Sunday, November 3, 2013

sevian..... the story of the indian vermicelli

Sevain : story of the Indian vermicelli
I grew up in a rural Punjabi setting and one of the most fascinating sites that I remember was my grandmother deftly rolling seviyaan (indian vermicelli ) on an inverted ghada (pot) I used to think she was quick till I entered the google and youtube age and saw that there were Chinese chefs who could make upto 5000 lo-mien noodles a minute, by hand of course !
It's here that I decided to study a little more of this historically intriguing culinary delight.
Here's a plausible story about how “Seviyaan “ became a household name in India.
Noodles are now established to be of Chinese origin, after much tussle with the Egyptians. The earliest “Fossils “of noodles have been found in Chine, on the banks of the yellow river and they date back 4000 years!
It's from the Mongols (mughals) Chinese origins that the noodles came to India and gradually got absorbed in the culture, eventually to find a way to the commoners home in form of sevain.

Heres a traditional Sheer Khurma recipe from My Lucknowi repertoire
Sevain                                                                                   50gms
Ghee                                                                                     3tbsp
Chironji whole , Pistachio and almonds slivered                      4 tbsp
Raisins and dates soaked in water and chopped                     2 tbsp
Milk ( buffalo milk preferred )                                                8cups
Green cardamom seeds                                                         1 tsp
Sugar                                                                                    100 gms
Saffron                                                                                  ¼ tsp
1 . Reduce the milk to half on low flame
2 . Roast the nuts in ghee along with green cardamom 
3 . add milk to the nuts and the dry fruits , simmer for 5 minutes
4 . add the vermicelli and sugar and simmer for another 5 minutes

5 sprinkle saffron and serve at room temperature 


Quinoa … the “wonder grain” and other stories
             The supermarkets, newspapers and magazines these days are obsessed with preaching the benefits of Quinoa, ihe Inca grain that has made the Andes farmers super rich. I know I sound like I have something against this 800 year old grain or the farmers from Peru and Bolivia but its not so. 
              What is "so” is the fact that in today’s world of trends, internet and food fads. we somehow forget the torchbearers. In this case I am talking about “Amaranth“, the 7000 years old seed (not grain) which was a staple of the Aztecs. We have all tasted amaranth greens as “chulai” in our saag or amaranth seeds in “Ramdaane ke Laddoo” .(a typical jaggery and popped amaranth seed candy). 

              Red Amaranth leaves have now become a western India classic known as “laal math”in Maharashtra or “taamri bhaaji” in Goa. The seeds are Gluten free like Quinoa, can be treated in all ways that quinoa can and have exactly the same Nutritional value as quinoa. Yes the advantage is that Quinoa can grow in moderate drought conditions and has been of interest to the Indian Farmers for this reason, but in this rush to the supermarkets to applaud the wonder grain we should stop by a street vendor selling ramdaane ke laddu, eat one and smile for “Amaranth the torch bearer”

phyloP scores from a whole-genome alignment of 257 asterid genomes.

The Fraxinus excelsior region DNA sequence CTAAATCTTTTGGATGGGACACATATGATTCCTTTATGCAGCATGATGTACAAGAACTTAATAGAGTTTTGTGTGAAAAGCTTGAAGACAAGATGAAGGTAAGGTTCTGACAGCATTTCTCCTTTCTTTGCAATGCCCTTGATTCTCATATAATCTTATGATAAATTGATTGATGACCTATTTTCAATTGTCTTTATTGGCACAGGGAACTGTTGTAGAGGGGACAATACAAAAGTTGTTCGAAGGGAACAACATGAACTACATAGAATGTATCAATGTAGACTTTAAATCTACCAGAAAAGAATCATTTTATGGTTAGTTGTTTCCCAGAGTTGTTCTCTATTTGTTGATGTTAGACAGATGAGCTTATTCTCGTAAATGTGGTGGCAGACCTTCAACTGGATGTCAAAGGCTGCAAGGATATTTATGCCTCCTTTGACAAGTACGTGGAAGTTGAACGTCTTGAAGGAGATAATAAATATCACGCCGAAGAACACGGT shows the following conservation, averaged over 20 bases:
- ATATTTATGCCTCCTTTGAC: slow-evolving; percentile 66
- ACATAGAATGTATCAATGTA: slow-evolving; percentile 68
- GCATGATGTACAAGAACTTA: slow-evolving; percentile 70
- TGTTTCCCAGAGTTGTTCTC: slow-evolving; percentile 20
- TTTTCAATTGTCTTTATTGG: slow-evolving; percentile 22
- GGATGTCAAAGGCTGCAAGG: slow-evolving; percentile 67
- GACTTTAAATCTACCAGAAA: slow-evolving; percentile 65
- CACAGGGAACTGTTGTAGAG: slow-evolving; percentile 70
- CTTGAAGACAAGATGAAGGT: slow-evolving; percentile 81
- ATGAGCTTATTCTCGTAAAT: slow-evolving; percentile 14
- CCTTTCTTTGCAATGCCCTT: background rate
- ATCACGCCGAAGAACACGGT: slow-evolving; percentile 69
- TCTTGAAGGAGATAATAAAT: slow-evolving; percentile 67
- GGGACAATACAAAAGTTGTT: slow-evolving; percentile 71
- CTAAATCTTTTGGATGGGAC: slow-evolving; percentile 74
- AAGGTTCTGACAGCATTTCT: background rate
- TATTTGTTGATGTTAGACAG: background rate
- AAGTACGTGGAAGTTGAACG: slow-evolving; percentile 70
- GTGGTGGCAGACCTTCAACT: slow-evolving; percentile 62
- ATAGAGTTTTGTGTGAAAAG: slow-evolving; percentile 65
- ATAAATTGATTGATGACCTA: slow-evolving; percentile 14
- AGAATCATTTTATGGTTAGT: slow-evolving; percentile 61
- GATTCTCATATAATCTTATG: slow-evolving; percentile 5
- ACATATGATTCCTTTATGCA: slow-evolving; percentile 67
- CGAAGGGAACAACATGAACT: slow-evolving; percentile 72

Amaranth seeds - 1 cup
Black pepper (whole)  - ¼ tsp
Black cardamon seeds - ¼ tsp
Red chilly (whole) - ½ piece
Roasted Chana dal flour - ¼ cup
Garam masala - 1 tsp
Salt to taste
Ghee - 1 tsp

Method :
1. Boil the amaranth seeds with double the water and whole spices for 25 minutes, till it absorbs the water. 
2. Drain the excess water. Blend the amaranth mixture to a paste.
3. Add the garam masala and then the roasted chana besan to bind the mixture. Make patties. 
4. Coat with popped amaranth seeds or bread crumbs. Shallow fry in ghee and serve hot.

A new look at bitter...

Bitter is better
The tastes as we know it are Sweet, Sour, Salty, Umami and bitter . Of The last two, one is less known and the other less liked. Well lets talk about the less liked taste today, lets talk about Bitterness .
Ever since we grew up we have related to bitter as the taste of medicines or poison and that subconsciously triggers our brain to spit out something unexpectedly bitter. But every region in India has used bitterness of foods to their advantage, whether it’s the Kashmiri’s love for Sounchal (the bitterish wild spinach) or the Rajashthanis love for Methi ki launji and who can forget the 2400year old “karivrnta” , the bitter gourd or karela as we know it today… what would a Shukto , a starter that every Bengali Lives by , be without karela in it ? . Bitter has been as much a part of our food as the other tastes. Yet surprisingly we are still grasping to come to terms with the” real” chocolate which is of course bitter. Oh and if you want to feel good heres some more facts, bitter foods are high on free radicals, they protect the liver , reduce diabetes ,  aid digestion and  improve hunger.

Heres a simple recipe for your “bitter” appreciation
Methi ki lounji

1/4 cup seeds soaked for 2 hours
2 tbsp oil
1/2 tsp cumin seeds

1/4 tsp asafoetida
2 whole dry kashmiri red chillies
2 cloves
1 stick cinnamon
1 cup chopped jaggery
1 tbsp raisins
salt to taste

Dry Masala 1/2 cup
With equal quantities of Amchur . red chilly , dhaniya jeera powder
Heat the oil in a pressure cooker, add the cumin seeds, asafoetida, red chillies, cloves and cinnamon and sauté on a medium flame for a few seconds.
Add the soaked methi seeds, 1 cup of water, jaggery, raisins and dry masala mix well and pressure cook for 1 whistle.
Allow the steam to escape before opening the lid.
Boil on a medium flame for 5 to 7 minutes, while stirring occasionally.
Remove from the flame, allow it to cool completely.